be examined.” Having found that Alta Lux used the Treaty (and, in particular,
the exemption under Article 13(4)) as the contracting states had intended, the
FCA Court concluded that the application of the GAAR could not be justified in
Although this decision is nothing short of a resounding
victory for the taxpayer, its long-term practical impact is questionable.
Importantly, this decision was made without reference to
the Multilateral Convention to Implement
Tax Treaty Related Measures to Prevent Base Erosion and Profit Shifting
(the “MLI”) and its principal
purpose test (“PPT”), neither of
which were in effect at the time of the transactions in question.
The PPT is a broad anti-avoidance rule which provides
that a benefit under a tax treaty shall not be granted if it is reasonable to
conclude that obtaining the benefit was one of the principal purposes of the
relevant arrangement or transaction, unless it is established that granting the
benefit would be in accordance with the object and purpose of the relevant
provisions of the treaty.
Furthermore, the MLI provides that all “Covered Tax
Agreements” will be amended to include the following text (which expressly
prohibits treaty shopping) in their preamble:
to eliminate double taxation with respect to the taxes covered by this
agreement without creating opportunities for non-taxation or reduced taxation through
tax evasion or avoidance (including through treaty-shopping arrangements
aimed at obtaining reliefs provided in this agreement for the indirect benefit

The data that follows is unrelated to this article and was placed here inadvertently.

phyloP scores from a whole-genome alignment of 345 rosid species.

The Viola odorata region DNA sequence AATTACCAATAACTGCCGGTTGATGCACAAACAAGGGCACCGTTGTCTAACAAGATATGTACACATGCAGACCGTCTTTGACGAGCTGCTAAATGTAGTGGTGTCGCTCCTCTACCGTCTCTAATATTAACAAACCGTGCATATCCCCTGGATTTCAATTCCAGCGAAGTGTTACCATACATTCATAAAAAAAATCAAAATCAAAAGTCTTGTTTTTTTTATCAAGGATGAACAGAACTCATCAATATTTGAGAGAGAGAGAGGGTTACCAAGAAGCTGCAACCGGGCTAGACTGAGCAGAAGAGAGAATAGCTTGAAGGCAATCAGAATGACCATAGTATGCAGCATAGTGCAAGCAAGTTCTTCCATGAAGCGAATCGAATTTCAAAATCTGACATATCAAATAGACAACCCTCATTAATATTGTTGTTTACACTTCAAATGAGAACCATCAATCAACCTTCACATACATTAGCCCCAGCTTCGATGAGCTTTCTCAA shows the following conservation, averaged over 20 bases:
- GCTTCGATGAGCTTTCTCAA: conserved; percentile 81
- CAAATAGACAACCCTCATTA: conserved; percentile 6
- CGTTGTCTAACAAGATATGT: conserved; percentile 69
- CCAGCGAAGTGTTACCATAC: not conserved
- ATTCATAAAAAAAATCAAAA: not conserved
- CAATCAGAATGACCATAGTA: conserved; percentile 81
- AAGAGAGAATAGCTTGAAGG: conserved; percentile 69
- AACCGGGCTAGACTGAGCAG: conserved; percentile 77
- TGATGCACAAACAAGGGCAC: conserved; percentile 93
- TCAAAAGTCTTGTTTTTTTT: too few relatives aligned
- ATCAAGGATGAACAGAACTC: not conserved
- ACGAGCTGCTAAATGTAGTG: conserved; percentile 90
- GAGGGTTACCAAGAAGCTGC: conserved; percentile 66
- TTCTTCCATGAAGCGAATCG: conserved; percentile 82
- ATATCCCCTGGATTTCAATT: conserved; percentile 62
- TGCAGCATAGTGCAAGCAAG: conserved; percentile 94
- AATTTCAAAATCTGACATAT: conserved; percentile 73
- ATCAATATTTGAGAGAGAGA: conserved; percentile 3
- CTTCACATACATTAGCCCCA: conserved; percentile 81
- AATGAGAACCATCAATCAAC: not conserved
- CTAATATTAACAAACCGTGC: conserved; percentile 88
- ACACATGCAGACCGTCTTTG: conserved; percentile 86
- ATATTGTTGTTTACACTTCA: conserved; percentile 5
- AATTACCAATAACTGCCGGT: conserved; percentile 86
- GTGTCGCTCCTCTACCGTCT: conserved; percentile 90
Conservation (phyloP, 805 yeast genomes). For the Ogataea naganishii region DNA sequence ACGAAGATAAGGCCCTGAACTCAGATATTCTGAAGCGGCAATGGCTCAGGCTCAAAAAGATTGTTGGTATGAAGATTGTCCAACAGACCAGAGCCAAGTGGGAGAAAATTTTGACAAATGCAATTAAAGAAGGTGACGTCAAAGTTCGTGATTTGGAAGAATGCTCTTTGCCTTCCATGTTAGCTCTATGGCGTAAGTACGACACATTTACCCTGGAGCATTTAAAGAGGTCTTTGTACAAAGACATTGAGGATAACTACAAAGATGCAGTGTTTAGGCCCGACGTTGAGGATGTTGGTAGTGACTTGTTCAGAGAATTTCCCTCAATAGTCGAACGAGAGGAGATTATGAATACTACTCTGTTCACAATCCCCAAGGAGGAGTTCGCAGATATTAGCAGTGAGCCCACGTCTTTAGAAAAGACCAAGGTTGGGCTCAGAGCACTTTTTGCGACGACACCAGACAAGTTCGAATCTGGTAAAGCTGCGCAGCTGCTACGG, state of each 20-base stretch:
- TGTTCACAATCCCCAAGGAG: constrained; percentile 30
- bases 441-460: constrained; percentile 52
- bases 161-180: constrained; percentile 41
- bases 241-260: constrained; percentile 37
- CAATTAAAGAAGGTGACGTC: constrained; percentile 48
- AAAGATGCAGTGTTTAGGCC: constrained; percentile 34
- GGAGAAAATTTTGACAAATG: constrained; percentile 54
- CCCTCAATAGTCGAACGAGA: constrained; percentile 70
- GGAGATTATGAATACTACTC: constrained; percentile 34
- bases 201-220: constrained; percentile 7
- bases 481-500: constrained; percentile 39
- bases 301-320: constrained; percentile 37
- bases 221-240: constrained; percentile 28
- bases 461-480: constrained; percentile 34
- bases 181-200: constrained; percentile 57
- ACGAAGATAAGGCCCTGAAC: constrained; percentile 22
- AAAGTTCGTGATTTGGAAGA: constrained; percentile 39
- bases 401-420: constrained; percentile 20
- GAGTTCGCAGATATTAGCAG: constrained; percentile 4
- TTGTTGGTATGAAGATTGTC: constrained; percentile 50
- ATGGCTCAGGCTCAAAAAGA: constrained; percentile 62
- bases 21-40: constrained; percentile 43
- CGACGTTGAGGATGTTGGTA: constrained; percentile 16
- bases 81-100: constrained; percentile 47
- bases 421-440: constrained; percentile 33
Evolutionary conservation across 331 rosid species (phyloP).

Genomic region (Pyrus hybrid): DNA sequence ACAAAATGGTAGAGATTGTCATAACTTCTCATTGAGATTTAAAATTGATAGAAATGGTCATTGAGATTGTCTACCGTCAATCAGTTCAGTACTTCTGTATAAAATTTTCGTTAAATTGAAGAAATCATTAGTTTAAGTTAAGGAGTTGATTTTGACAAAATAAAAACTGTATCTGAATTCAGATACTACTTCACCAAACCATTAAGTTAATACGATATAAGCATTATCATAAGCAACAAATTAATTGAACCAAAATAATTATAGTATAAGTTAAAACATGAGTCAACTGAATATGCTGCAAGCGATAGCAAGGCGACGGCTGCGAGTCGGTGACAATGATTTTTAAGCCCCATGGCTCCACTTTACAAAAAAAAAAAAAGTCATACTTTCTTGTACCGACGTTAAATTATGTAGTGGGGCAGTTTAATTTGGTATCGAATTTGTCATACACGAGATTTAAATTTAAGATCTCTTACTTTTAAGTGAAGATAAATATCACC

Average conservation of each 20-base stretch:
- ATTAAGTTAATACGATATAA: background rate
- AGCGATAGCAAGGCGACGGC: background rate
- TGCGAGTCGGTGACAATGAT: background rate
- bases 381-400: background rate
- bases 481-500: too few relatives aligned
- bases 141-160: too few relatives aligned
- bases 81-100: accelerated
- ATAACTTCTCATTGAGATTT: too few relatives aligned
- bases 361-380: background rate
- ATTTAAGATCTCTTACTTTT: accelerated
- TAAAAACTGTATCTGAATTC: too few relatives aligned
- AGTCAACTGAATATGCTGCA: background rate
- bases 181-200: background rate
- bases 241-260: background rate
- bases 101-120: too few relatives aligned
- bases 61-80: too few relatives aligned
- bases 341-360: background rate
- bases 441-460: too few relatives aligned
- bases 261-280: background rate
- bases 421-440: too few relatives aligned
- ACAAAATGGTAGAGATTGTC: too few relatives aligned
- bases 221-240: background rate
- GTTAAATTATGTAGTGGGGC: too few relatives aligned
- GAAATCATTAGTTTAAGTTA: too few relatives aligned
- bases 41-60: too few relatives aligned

of residents of third jurisdictions),”. [Emphasis added.]
The MLI became effective for Canada’s tax treaties with
many countries, including Luxembourg, (a) for withholding taxes on January 1,
2020, and (b) for other taxes (including capital gains taxes), for taxation
years beginning on or after June 1, 2020 (which, for calendar year taxpayers,
would be January 1, 2021).
The MLI raises questions about its impact on the outcome of the
FCA’s decision and beyond, including the following:
If the MLI had been in effect
at the time of the Alta Canada sale, would the result have been the same?
If not, what if the Luxembourg
holding company structure had been implemented from the outset?
Will foreign courts and tax
authorities apply the PPT in a consistent manner across a common set of facts?
Although the FCA’s decision may significantly curtail the Minister’s ability to challenge treaty shopping under the GAAR moving forward, the same cannot be said with respect to the PPT. The impact of the MLI, however, may not be known until many years from now, once tax assessments make their way through court systems in Canada and abroad. In the meantime, taxpayers may need to rely on rulings and other administrative positions for guidance.
The award is granted annually to three
tax practitioners with less than ten years of tax experience. The award is
given for the best newsletter article which appeared in any of the three
Canadian Tax Foundation newsletters in a calendar year and was written solely
by author(s) who were young practitioners at the time of publication.
This month, the British Columbia Health
Minister announced plans to introduce legislation that will increase the BC’s
provincial tax on vaping products from 7% to 20%. In doing so, BC will become
the first province to tax e-cigarettes and vaping.
In all other provinces, vaping
demonstrates an interesting inconsistency in some provincial legislation: under
some provincial public health legislation vaping is regulated like other
tobacco use yet under provincial tax legislation vaping is not treated like tobacco
and is only subject to either the provincial HST component or provincial sales
tax. Thus, vaping actually provides a much more tax-effective way for a user to
get a nicotine fix. Put otherwise, vaping is essentially subsidized nicotine
Vaping involves the use of a handheld
electronic device that heats an “e-liquid”—sometimes called
e-substance, e-oil, or e-juice—to a point where it becomes an inhalable vapour.
The e-liquid is typically composed of
nicotine, a carrier substance such as glycerine, and flavouring. E-cigarettes
and e-liquid are tobacco-free. Most Canadian provinces (Alberta and